I read this article just now, and it made me kinda happy. It's about educating gifted children.
I used to be one those, a gifted child. ydelek and I split the difference when we took the district-wide placement tests for middle school. I was highest in math, second in English; she was first in English, second in math. We both got the hell out of that school system.
"The word 'gifted' carries some baggage," said Sanford Cohn, professor of curriculum and instruction at Arizona State University and co-author of Smart Boys. "They are seen as privileged and not as students with distinctive learning needs."
I try to ignore being extra smart. I run on the premise (gained at gifted-kids high school) that everyone is just as smart as I am, and I almost never actually think "Clearly, I am more capable of learning than that person." I try not to mention skipping two grades unless someone is telling me I'm smart and they just won't let it go after I say "Thank you."
For the record, I attended excellent schools. This might not make it sound like that, but both my elementary and high schools have been recognized as Blue Ribbon Schools. Public elementary school in a ridiculous suburb which had the best schools in the state, that's what I'm whining about.
The first thing that jumped out at me was..
They master a concept with just one or two repetitions while typical children may need six to eight repetitions. Asking them to sit quietly while the teacher repeats a lesson they already know is grueling.
I generally run on the assumption that everyone is as smart as me. Y'all, seriously, six or eight repetitions? For "typical" children? That can't be right, except that it probably is because that's about how much time my teachers spent not teaching me.
"Grueling" -- That's a great word for it. It is grueling. It's like torture.
When I was in the first grade, my teacher gave us all our workbook pages in little folders. Every day we were to do X number of pages, and if we didn't finish we had to take just those pages home for homework. Math, Phonics, they were all in little folders, because our teacher didn't trust six year olds to get them out of the workbook without ripping them to shreds.
I finished my pages before our little "independent work time" was over. I got chatty with the kids at my table. I was told to be quiet. I explained to the teacher that I finished my work. She dismissively told me to go ahead and work on the next pages.
I'd work quietly until I reached the pages that had new concepts. Then I would be stuck sitting there, chewing on my pencils and doing nothing. I made conversation with the other kids. I was fucking bored and six years old. I got busted again for talking. She wrote my name on the board.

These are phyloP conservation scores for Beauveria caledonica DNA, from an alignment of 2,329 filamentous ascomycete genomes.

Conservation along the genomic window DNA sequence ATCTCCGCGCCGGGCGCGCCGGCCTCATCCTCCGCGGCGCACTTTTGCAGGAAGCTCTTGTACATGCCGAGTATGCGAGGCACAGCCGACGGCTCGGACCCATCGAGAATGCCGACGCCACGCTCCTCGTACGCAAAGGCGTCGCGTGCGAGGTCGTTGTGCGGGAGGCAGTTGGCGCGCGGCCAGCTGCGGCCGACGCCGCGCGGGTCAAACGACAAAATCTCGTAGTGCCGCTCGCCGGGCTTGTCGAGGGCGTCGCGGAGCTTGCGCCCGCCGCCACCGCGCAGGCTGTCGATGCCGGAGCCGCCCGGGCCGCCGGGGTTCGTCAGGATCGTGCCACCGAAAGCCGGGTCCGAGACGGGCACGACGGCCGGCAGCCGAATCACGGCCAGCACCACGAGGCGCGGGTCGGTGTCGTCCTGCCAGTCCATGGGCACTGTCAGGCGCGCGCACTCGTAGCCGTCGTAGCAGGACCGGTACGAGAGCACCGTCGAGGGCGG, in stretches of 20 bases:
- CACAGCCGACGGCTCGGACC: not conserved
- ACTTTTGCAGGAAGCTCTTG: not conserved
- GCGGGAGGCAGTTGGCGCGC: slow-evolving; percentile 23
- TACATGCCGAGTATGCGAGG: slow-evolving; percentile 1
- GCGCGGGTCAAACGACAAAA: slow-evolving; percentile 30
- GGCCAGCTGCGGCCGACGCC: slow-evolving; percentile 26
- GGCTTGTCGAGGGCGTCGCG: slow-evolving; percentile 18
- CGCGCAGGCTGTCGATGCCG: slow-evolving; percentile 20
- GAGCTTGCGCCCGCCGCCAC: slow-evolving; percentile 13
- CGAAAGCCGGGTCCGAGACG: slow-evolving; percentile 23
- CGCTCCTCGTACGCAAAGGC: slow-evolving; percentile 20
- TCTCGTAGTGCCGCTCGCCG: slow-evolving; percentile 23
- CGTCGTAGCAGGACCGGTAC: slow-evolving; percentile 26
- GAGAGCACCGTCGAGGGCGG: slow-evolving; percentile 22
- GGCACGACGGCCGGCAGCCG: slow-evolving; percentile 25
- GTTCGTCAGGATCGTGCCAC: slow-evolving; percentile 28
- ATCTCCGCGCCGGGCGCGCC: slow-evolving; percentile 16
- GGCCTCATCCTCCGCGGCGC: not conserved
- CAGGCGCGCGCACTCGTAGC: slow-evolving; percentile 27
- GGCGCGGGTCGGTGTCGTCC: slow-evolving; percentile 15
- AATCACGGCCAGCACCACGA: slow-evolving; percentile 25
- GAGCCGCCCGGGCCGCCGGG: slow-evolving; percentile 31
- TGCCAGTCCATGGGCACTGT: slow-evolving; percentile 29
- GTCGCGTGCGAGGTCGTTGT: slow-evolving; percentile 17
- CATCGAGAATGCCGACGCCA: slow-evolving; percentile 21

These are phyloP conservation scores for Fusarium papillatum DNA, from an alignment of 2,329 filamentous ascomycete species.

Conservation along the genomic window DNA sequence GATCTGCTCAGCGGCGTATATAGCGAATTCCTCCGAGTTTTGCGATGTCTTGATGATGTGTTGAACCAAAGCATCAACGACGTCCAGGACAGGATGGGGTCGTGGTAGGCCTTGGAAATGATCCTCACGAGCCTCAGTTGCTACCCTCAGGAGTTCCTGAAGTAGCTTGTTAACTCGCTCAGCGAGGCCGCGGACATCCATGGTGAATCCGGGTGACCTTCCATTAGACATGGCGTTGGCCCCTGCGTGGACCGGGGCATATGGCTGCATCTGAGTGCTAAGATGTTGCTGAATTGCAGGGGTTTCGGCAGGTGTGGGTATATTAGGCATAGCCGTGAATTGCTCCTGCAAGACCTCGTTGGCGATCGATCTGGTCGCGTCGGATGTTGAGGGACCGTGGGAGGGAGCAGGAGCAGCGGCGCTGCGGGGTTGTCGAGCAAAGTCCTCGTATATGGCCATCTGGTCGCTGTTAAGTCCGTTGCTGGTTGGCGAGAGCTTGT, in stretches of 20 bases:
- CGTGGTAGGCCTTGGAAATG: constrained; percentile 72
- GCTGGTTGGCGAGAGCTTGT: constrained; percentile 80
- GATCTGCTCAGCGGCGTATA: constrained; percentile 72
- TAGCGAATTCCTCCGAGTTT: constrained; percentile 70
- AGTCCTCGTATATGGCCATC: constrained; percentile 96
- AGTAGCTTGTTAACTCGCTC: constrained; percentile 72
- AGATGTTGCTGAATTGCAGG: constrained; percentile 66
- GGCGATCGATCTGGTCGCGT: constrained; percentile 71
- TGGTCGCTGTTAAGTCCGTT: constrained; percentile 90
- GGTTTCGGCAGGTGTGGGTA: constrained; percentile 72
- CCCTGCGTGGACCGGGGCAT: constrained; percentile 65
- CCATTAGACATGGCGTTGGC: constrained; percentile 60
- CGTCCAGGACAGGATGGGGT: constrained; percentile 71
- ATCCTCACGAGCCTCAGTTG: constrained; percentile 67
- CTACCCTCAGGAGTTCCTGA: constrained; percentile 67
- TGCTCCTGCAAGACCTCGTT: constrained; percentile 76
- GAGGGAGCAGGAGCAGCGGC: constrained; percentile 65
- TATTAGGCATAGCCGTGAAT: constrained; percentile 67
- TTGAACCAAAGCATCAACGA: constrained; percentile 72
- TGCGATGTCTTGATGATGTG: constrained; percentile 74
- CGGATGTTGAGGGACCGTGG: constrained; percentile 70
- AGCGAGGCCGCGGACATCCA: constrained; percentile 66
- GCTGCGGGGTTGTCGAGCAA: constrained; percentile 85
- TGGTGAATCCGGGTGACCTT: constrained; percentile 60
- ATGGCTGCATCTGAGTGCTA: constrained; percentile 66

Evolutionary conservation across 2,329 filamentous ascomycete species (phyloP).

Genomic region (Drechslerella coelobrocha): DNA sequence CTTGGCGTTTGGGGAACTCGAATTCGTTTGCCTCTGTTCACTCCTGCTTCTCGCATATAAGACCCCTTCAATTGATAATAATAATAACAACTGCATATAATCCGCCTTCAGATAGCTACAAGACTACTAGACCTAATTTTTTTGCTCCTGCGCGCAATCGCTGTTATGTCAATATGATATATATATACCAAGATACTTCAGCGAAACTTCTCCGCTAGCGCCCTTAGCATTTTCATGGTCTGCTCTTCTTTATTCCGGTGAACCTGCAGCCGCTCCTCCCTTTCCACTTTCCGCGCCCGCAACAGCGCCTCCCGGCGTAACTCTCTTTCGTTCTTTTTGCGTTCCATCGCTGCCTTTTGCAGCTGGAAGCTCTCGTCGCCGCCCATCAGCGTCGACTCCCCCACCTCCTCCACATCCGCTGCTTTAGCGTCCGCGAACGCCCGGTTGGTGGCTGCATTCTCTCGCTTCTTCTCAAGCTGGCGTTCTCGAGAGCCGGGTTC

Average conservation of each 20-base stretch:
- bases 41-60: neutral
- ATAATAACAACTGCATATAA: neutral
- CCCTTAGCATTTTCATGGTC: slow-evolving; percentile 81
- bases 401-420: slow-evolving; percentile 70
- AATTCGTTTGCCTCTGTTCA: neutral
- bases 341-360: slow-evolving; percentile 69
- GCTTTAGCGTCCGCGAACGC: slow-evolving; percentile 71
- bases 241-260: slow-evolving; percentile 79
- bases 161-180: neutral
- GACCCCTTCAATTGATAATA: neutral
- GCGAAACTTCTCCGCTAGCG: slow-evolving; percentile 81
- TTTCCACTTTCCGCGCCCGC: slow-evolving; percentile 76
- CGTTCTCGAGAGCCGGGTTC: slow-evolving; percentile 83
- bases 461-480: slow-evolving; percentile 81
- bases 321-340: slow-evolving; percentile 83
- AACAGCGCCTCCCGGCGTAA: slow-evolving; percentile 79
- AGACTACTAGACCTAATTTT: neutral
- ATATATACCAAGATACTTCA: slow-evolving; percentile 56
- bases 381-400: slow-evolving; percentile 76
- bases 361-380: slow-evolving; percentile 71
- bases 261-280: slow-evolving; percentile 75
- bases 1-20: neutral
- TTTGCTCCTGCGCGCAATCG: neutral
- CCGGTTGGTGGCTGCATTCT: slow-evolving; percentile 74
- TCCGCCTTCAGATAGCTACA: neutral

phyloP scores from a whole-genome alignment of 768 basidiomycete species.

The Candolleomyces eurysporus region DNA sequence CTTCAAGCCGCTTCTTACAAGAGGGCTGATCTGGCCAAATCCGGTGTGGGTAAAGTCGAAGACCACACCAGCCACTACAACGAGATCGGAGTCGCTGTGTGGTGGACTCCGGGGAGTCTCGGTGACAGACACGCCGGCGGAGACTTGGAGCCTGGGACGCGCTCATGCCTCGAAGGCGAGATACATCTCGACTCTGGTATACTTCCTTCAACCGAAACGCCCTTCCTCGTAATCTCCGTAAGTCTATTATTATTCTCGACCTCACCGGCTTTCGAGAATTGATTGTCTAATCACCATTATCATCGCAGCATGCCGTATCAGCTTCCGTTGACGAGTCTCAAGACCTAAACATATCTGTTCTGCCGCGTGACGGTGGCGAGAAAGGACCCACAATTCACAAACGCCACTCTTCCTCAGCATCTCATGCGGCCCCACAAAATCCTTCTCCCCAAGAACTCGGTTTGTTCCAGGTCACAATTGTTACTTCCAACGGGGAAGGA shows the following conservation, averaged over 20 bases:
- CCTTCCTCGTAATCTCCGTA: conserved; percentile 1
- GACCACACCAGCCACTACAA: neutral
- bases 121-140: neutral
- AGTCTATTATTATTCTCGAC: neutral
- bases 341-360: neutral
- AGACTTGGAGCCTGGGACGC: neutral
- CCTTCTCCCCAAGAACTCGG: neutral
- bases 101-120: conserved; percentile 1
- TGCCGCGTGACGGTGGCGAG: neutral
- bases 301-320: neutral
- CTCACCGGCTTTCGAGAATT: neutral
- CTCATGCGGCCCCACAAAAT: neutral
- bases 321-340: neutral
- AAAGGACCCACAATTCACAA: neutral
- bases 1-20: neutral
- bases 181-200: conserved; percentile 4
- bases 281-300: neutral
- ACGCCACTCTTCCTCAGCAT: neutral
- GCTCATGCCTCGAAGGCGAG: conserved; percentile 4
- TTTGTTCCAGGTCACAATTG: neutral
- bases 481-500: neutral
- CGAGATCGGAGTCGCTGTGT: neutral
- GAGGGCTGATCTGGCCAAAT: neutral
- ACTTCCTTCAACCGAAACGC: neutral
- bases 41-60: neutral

I'll have you know that I never got in trouble as a child. I mean, never. That was the only time anything like that ever happened to me. I didn't get the check next to it that meant sitting on the wall at recess or anything; I wasn't punished, but that one time the teacher wrote my name on the board. It was the most trouble I ever got in.
I'm kinda lying... One time I had to write four syllable words in fourth grade because I forgot to get something signed. That happened again in sixth grade, and when I was a junior in high school the same thing happened, except it was JUG and I had to write lines. Does anyone still have to write four syllable words or lines anymore? I'm not very old, but those punishments seem a little outdated.
I worked too far ahead, and my teacher was PISSED. She talked to my mother, who felt that I was in the right, as I was doing as I had been told. My teacher was like "What am I supposed to do with her now?" and Mom was like "I don't think that's my problem. Find her something to do."
Anyway, I spent first grade being intensely bored and getting in trouble for working ahead. We'd be in the reading group, and I didn't have the patience to sit around waiting for my classmates to sound out a word that I could read when I wanted to know what was going to happen in the story. I'd get caught not paying attention and reading ahead. What else was I supposed to do? I wasn't bothering anyone else.
My teacher tried to explain to me more than once that I was creating a long-term problem for myself. By reading or working ahead, I was guaranteeing that later when we got to that lesson, I would be bored even faster. Seriously, I got lectured for being too ambitious with my first grade reading primer.